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of reasons, including changes in interest rates and the imposition of currency controls or other political developments in the U.S. or abroad. A Fund’s NAV is determined on the basis of U.S. dollars and, therefore, a Fund may lose value if the local currency of a foreign market depreciates against the U.S. dollar, even if the local currency value of a Fund’s holdings goes up.
Depositary Receipts Risk: A Fund may invest in depositary receipts. Depositary receipts include ADRs and GDRs. ADRs are U.S. dollar-denominated receipts representing shares of foreign-based corporations. ADRs are issued by U.S. banks or trust companies, and entitle the holder to all dividends and capital gains that are paid out on the underlying foreign shares. GDRs are depositary receipts which are similar to ADRs, but are shares of foreign-based corporations generally issued by international banks in one or more markets around the world. Investment in ADRs and GDRs may be less liquid than the underlying shares in their primary trading market and GDRs, many of which are issued by companies in emerging markets, may be more volatile and less liquid than depositary receipts issued by companies in more developed markets.
Depositary receipts may be sponsored or unsponsored. Sponsored depositary receipts are established jointly by a depositary and the underlying issuer, whereas unsponsored depositary receipts may be established by a depositary without participation by the underlying issuer. Holders of an unsponsored depositary receipt generally bear all the costs associated with establishing the unsponsored depositary receipt. In addition, the issuers of the securities underlying unsponsored depositary receipts are not obligated to disclose material information in the United States and, therefore, there may be less information available regarding such issuers and there may not be a correlation between such information and the market value of the depositary receipts.
Depositary receipts may be unregistered and unlisted. A Fund’s investments also may include ADRs and GDRs that are not purchased in the public markets and are restricted securities that can be offered and sold only to “qualified institutional buyers” under Rule 144A of the Securities Act of 1933, as amended. The Adviser will determine the liquidity of such investments pursuant to the Funds’ liquidity risk management program. If a particular investment in such ADRs or GDRs is deemed illiquid, that investment will be included within a Fund’s limitation on investment in illiquid securities. Moreover, if adverse market conditions were to develop during the period between a Fund’s decision to sell these types of ADRs or GDRs and the point at which a Fund is permitted or able to sell such security, a Fund might obtain a price less favorable than the price that prevailed when it decided to sell.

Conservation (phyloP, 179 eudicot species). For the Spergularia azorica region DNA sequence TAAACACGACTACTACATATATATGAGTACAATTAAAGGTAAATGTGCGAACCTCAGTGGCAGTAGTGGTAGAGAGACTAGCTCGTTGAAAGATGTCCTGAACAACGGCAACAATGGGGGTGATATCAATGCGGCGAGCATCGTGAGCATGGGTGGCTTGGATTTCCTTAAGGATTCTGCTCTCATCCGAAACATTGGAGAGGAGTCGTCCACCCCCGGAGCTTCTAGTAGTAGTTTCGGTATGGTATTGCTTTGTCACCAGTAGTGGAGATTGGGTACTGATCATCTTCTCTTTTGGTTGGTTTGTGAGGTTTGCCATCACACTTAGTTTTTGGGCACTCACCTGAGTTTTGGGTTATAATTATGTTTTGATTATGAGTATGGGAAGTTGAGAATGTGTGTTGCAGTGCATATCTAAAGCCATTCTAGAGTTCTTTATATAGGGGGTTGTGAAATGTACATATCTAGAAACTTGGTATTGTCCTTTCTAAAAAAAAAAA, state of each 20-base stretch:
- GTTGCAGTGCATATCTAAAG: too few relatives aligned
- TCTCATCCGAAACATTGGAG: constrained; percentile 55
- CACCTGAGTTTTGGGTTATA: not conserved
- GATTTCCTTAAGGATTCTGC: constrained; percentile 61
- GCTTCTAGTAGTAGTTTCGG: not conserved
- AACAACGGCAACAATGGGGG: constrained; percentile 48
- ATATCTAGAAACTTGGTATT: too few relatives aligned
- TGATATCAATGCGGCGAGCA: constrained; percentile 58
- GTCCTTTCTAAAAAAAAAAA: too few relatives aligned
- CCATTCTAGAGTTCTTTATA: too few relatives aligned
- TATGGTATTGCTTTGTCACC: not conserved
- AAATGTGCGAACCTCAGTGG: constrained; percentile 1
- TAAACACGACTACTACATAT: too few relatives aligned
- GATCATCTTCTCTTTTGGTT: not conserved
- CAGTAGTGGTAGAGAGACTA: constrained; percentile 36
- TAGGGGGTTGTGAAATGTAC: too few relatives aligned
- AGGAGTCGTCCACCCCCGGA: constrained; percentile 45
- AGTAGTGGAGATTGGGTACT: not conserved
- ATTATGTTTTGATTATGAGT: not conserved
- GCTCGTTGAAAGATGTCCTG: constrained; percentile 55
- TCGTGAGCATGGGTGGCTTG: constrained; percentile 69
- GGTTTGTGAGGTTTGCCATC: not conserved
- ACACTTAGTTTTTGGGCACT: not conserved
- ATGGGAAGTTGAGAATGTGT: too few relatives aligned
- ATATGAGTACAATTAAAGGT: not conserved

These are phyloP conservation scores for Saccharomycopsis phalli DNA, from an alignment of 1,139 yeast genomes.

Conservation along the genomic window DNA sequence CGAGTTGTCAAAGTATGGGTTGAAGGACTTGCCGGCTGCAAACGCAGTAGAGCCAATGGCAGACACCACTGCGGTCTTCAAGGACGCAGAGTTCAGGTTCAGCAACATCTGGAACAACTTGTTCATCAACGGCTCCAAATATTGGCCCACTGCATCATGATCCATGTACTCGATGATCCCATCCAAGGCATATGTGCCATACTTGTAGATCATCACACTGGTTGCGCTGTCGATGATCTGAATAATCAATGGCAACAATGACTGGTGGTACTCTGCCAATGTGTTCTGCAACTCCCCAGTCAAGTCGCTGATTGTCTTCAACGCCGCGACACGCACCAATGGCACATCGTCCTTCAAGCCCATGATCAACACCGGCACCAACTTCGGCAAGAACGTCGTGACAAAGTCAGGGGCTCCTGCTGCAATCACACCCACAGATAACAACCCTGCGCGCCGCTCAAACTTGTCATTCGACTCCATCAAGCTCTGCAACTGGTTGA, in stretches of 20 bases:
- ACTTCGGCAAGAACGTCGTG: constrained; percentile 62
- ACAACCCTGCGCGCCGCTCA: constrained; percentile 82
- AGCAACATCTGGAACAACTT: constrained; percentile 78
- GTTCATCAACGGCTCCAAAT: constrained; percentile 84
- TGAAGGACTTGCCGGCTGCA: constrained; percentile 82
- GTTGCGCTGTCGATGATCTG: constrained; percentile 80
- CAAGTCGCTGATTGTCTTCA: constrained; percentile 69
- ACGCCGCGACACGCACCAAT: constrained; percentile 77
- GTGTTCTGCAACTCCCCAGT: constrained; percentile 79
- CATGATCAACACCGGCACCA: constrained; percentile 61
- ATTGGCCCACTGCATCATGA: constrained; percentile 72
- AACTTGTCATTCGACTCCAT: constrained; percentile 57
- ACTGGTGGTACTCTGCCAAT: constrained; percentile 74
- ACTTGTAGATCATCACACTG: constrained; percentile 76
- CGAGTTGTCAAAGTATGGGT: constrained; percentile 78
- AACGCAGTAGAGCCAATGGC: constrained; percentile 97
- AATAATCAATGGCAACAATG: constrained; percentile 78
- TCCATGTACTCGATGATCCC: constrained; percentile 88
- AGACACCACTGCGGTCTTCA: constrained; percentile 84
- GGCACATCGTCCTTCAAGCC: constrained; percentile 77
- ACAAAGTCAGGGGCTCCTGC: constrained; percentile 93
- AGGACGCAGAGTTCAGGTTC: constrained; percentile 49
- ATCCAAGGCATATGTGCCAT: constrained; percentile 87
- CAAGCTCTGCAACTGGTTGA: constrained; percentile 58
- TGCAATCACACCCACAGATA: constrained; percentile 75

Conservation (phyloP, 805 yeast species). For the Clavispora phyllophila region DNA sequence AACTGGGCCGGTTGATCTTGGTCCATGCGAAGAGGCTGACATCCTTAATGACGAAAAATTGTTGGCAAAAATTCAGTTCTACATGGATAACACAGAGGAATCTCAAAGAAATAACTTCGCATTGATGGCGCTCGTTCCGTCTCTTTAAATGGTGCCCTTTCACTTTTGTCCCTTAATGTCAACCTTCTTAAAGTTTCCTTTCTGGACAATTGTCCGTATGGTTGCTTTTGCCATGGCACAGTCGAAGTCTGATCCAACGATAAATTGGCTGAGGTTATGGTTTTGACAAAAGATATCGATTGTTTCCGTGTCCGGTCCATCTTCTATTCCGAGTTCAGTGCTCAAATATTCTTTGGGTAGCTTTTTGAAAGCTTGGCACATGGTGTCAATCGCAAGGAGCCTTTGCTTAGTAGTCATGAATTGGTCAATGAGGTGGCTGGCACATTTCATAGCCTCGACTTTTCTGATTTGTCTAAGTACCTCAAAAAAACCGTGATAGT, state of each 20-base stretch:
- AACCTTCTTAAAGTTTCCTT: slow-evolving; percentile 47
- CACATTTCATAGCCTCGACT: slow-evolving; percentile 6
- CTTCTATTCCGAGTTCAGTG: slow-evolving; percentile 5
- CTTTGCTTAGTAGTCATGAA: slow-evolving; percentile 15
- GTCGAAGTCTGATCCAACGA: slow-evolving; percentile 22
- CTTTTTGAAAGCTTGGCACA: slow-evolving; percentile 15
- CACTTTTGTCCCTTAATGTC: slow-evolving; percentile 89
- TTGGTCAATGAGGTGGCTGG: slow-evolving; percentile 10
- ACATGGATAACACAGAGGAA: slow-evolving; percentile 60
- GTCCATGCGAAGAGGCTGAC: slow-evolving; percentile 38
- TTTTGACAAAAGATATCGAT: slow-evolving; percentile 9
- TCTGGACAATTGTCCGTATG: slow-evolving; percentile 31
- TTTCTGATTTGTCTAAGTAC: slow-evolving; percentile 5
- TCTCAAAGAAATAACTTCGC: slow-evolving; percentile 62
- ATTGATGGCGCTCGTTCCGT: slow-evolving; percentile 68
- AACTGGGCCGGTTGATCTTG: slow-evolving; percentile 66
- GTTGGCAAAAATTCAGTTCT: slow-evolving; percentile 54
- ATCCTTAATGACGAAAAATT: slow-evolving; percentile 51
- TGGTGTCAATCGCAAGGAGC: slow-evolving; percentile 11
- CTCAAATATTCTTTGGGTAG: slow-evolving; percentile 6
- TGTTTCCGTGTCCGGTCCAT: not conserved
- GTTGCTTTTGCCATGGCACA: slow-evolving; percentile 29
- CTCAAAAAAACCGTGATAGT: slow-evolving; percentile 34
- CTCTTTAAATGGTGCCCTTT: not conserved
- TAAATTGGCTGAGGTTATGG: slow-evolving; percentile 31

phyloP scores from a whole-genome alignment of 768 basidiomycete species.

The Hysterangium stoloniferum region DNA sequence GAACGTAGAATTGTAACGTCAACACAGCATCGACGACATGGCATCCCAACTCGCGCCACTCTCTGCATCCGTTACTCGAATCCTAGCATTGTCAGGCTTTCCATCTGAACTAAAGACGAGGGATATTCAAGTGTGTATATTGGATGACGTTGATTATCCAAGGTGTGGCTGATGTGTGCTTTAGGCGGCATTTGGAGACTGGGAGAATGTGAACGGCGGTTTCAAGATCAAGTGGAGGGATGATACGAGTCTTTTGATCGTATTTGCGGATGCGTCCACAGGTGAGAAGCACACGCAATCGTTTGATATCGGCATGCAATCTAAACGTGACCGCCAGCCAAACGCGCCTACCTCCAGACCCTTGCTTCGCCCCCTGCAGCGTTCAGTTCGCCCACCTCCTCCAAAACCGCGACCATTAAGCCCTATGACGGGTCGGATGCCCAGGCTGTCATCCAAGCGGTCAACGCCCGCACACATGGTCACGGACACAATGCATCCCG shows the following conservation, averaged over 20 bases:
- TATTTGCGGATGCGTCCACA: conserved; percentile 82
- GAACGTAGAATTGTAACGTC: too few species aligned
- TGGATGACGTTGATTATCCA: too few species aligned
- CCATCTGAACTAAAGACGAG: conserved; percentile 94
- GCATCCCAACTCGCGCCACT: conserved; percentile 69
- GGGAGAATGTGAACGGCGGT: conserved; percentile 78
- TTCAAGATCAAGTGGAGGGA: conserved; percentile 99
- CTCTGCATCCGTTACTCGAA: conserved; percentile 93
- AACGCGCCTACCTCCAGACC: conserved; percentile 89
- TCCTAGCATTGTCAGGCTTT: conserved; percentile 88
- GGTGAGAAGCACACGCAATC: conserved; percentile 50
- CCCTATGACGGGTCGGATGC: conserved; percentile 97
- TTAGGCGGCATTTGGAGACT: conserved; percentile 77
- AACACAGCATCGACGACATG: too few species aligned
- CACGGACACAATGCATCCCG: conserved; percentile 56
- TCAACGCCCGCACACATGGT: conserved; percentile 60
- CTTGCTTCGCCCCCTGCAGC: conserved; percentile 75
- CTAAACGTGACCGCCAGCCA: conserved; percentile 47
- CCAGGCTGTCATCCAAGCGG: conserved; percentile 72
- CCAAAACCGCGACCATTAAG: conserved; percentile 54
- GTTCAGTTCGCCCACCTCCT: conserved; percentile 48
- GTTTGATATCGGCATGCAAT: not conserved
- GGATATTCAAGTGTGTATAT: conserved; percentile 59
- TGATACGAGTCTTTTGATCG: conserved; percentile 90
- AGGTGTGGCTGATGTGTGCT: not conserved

Foreign Market and Trading Risk: The trading markets for many foreign securities are not as active as U.S. markets and may have less governmental regulation and oversight. Foreign markets also may have clearance and settlement procedures that make it difficult for a Fund to buy and sell securities. These factors could result in a loss to a Fund by causing the Fund to be unable to dispose of an investment or to miss an attractive investment opportunity, or by causing Fund assets to be uninvested for some period of time. Where all or a part of a Fund’s underlying securities trade in a market that is closed when the Exchange is open, there may be changes between the last quotation from its closed foreign market and the value of such securities during a Fund’s domestic trading day. This could lead to differences between the market price of a Fund’s shares and the value of a Fund’s underlying securities.
Foreign Securities Risk: A Fund invests in foreign securities, including non-U.S. dollar-denominated securities traded outside of the United States and U.S. dollar-denominated securities of foreign issuers traded in the United States. Investment in foreign securities may involve higher costs than investment in U.S. securities, including higher transaction and custody costs as well as the imposition of additional taxes by foreign governments. Foreign investments may also involve risks associated with the level of currency exchange rates, less complete financial information about the issuers, less market liquidity, more market volatility and political instability, as well as varying regulatory requirements applicable to investments in non-U.S. issuers. Future political and economic developments, the possible imposition of withholding taxes on dividend income, the possible seizure or nationalization of foreign holdings, the possible establishment of exchange controls or freezes on the convertibility of currency, or the adoption of other governmental restrictions might adversely affect an investment in foreign securities. Additionally, foreign issuers may be subject to less stringent regulation, and to different accounting, auditing and recordkeeping requirements.
Political and Economic Risk: A Fund is subject to foreign political and economic risk not associated with U.S. investments, meaning that political events (civil unrest, national elections, changes in political conditions and foreign relations, imposition of exchange controls and repatriation restrictions), social and economic events (labor strikes, rising inflation) and natural disasters occurring in a country where a Fund invests could cause the Fund’s investments in that country to experience gains or losses. A Fund also could be unable to enforce its ownership rights or pursue legal remedies in countries where it invests.